The unfurling of tea leaves during steeping.
When tea leaves are harvested and dried, they curl or shrivel and remain in that state until hot water is used to brew the tea. As the leaves unfurl, they can be seen to ‘convulse’ from the re-hydration process, looking like they’re in agony – hence the term. This process is only seen with loose tea leaves, not in bagged teas.
This is an expression used by the tea trade referencing the unfolding or unfurling of tea leaves in hot water. It is an interesting thing to observe especially those specialty teas that have been rolled or twisted such as jasmine pearl or an oolong, for example. One important thing is to allow enough room for the tea leaves to unfurl in order to brew properly.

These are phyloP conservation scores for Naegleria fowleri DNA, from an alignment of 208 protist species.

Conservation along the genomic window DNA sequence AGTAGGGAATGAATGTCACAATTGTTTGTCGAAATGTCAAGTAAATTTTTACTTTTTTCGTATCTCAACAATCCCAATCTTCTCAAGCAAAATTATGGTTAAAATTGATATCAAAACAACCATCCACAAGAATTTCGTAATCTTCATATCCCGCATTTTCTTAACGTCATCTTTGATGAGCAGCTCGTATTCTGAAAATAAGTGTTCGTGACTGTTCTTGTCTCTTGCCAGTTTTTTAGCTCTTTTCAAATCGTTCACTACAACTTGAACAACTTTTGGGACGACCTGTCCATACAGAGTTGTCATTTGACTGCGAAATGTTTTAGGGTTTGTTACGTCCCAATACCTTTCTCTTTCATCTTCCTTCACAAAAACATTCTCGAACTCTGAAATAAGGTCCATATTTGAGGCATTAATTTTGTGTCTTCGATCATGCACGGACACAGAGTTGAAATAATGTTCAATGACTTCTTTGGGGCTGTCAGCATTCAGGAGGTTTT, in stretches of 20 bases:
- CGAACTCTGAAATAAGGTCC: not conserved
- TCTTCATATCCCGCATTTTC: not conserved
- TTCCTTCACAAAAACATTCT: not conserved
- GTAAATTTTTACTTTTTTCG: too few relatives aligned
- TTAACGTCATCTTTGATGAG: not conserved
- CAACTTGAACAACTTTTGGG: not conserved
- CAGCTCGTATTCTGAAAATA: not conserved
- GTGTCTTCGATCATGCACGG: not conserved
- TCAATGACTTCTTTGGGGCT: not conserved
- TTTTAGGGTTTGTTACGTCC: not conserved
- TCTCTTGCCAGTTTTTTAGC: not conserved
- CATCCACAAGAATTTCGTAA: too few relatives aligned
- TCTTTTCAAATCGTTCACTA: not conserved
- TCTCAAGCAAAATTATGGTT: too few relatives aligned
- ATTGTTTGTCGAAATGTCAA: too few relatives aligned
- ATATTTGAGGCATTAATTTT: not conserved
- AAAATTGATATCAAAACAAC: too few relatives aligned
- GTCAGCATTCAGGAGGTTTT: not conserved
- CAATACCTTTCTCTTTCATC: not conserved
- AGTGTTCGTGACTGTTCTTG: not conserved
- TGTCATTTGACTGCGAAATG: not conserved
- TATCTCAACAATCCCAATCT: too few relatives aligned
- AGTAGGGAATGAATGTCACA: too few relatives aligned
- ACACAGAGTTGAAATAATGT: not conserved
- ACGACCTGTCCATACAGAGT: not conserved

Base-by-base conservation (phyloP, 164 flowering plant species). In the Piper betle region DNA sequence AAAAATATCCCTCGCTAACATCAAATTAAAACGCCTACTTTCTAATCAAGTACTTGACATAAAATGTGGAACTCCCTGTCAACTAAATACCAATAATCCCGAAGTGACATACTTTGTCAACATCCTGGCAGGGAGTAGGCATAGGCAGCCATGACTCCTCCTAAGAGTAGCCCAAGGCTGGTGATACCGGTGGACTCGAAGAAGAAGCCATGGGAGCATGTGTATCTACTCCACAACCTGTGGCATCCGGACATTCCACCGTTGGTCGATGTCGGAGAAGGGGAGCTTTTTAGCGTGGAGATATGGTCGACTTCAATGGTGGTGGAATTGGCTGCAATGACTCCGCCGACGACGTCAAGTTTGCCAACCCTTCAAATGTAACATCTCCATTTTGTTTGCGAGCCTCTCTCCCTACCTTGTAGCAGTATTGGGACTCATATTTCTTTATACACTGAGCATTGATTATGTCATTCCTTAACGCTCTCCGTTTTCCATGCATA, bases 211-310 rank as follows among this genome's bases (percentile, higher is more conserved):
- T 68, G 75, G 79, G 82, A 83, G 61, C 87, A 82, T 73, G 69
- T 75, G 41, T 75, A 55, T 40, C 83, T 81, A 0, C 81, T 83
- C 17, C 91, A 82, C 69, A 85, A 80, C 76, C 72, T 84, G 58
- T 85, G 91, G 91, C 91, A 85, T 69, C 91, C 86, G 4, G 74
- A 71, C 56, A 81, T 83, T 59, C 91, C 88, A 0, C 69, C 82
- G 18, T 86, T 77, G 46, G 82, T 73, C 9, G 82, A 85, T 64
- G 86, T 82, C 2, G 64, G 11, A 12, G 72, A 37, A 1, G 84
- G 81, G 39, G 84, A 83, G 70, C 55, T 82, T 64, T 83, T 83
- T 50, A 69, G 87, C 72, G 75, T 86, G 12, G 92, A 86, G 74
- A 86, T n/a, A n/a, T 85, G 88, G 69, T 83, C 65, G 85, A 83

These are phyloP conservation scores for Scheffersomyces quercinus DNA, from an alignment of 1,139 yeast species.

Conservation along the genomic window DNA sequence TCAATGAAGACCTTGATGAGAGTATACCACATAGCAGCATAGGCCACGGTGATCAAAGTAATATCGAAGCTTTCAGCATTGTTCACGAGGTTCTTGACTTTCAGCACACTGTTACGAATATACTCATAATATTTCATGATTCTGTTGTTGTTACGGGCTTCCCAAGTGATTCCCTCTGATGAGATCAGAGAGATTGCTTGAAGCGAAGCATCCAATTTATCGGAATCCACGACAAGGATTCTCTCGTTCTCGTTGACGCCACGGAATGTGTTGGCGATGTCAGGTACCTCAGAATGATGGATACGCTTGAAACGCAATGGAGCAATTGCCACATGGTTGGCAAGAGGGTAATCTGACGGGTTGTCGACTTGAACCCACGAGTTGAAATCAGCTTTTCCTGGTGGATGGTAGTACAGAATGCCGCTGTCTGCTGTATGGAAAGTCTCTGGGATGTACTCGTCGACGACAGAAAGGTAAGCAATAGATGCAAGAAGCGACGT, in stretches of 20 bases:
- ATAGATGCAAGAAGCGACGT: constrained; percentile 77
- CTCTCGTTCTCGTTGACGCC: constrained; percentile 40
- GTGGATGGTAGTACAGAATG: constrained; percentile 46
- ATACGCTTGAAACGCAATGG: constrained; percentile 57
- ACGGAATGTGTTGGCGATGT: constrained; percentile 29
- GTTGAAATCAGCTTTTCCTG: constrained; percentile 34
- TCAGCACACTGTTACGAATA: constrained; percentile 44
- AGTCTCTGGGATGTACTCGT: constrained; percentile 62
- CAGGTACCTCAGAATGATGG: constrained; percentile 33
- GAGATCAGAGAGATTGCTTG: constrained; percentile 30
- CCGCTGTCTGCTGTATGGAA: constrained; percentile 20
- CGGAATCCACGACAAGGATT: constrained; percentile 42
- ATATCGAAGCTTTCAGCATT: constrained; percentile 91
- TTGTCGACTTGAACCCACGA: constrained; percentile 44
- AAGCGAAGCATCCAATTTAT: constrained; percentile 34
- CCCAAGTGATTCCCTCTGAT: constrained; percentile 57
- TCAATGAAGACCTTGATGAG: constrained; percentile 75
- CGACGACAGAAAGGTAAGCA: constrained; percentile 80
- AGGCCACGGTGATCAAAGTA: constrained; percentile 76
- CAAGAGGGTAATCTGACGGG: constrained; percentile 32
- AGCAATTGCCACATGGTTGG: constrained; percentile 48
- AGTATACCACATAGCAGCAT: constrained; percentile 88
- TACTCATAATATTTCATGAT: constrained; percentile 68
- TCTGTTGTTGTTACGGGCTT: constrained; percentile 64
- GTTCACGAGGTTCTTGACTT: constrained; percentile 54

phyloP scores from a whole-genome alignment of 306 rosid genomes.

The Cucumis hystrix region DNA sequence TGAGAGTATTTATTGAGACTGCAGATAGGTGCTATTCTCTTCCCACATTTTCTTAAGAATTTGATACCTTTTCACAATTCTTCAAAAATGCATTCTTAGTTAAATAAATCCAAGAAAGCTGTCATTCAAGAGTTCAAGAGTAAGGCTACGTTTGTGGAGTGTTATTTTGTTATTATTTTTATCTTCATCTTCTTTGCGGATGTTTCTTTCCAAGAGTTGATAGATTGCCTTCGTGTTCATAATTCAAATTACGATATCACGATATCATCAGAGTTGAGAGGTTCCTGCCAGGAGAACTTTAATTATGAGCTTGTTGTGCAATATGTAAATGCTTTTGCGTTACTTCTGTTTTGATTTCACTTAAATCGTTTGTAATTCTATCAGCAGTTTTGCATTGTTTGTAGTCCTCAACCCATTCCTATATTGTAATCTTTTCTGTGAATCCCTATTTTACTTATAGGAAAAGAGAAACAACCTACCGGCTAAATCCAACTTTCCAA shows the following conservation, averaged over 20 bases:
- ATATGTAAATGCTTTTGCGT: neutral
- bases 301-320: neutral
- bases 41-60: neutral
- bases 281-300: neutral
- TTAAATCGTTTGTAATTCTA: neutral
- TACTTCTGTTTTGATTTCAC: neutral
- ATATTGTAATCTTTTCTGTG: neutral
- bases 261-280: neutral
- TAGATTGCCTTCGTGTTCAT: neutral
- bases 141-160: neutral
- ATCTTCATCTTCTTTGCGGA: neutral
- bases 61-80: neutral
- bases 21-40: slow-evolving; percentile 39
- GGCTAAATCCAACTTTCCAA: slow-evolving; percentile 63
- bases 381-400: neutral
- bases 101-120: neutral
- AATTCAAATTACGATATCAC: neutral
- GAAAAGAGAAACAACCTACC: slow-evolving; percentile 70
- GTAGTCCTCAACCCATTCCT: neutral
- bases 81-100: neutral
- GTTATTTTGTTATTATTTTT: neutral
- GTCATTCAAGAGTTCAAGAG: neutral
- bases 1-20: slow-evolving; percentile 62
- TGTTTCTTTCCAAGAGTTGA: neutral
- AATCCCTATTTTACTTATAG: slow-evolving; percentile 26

This is why you should use an infuser (basket, ball, or tea sack) that is at least twice the size of the amount of tea you will be using, allowing plenty of room for the tea leaves to unfurl. Or simply add loose tea to the bottom of your cup, depending on your steeping and serving style or traditional practice. Another reason pyramid shape tea bags have become so popular – these give more space for specialty, loose leaf/full leaf teas to fully open during steeping.